A Trappist beer is a beer brewed by Cistercian monks. There are three conditions for a beer to be called Trappist:
Typically, the Monks will brew enough beer in order to fund the running of the monastery and to fund charitable causes. Not more is produced. Some of the Trappist monasteries only sell their beers locally at the brewery or in nearby inns, and only to individual buyers.
A Trappist beer must be poured in a continuous movement and should be enjoyed slowly. It is refermented in the bottle which usually results in a small deposit of yeast at the bottom. Trappist represents a family of unique beer styles from blonde to dark, in dubbel, trippel and even quadruple variations. ‘Double’ indicates the use of a greater quantity of raw ingredients. These are heavier beers that tend to be sweeter and darker, even black, (circa 6%), often with a slightly bitter aftertaste. The stronger ‘triple’ (7 – 9%) usually indicates a malty, light coloured beer. Nonetheless there are also bitter, fruity, spicy and sweet triples. The only beer to have a ‘quadruple’ (10%) label is La Trappe from Koningshoven, Holland. Malty sweet, lightly roasted and pleasantly bitter with a sweet aftertaste. Matured in oakwood vessels.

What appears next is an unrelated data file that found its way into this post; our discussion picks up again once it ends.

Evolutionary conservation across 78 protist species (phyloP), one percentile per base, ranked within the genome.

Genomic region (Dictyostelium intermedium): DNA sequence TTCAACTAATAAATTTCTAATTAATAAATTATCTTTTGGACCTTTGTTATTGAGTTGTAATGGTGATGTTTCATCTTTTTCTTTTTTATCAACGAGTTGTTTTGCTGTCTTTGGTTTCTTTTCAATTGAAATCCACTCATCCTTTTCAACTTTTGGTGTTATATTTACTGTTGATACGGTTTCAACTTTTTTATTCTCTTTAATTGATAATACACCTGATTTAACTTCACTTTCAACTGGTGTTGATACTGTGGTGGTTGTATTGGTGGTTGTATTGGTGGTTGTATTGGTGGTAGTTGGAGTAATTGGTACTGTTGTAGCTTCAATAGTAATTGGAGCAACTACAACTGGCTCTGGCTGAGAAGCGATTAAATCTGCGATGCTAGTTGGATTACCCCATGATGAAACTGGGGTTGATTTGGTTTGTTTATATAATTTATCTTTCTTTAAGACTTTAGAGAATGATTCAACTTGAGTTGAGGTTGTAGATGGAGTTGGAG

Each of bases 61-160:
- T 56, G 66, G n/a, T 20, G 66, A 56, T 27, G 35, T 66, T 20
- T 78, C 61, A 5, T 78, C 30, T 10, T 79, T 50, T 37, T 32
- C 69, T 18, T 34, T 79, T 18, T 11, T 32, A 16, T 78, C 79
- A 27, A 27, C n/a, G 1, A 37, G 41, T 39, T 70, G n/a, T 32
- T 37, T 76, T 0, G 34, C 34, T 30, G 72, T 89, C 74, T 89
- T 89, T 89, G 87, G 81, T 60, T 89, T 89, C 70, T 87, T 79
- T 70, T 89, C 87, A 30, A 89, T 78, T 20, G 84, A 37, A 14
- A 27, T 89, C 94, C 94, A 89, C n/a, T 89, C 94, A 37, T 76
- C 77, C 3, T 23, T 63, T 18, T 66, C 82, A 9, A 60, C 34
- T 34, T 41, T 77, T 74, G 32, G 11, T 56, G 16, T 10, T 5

The main characteristics are:
Contrary to Abbey beers, the “Trappist” denomination represents a protected Trade Mark as “Authentic Trappist Product”. Only 8 breweries are allowed to use the hexagonal Trappist logo on their products by the International Trappist Association. Six are in Belgium (Achel, Chimay, Orval, Rochefort, Westmalle and Westvleteren) There is one located in the Netherlands (La Trappe) and (since October15 2012) one in Austria(Engelszell). December 2013 brought us two new Trappist beers : a second dutch one “Zundert” and the first overseas in the USA : “Spencer” brewed by St Joseph’s Abbey, Spencer (MA).
the other types
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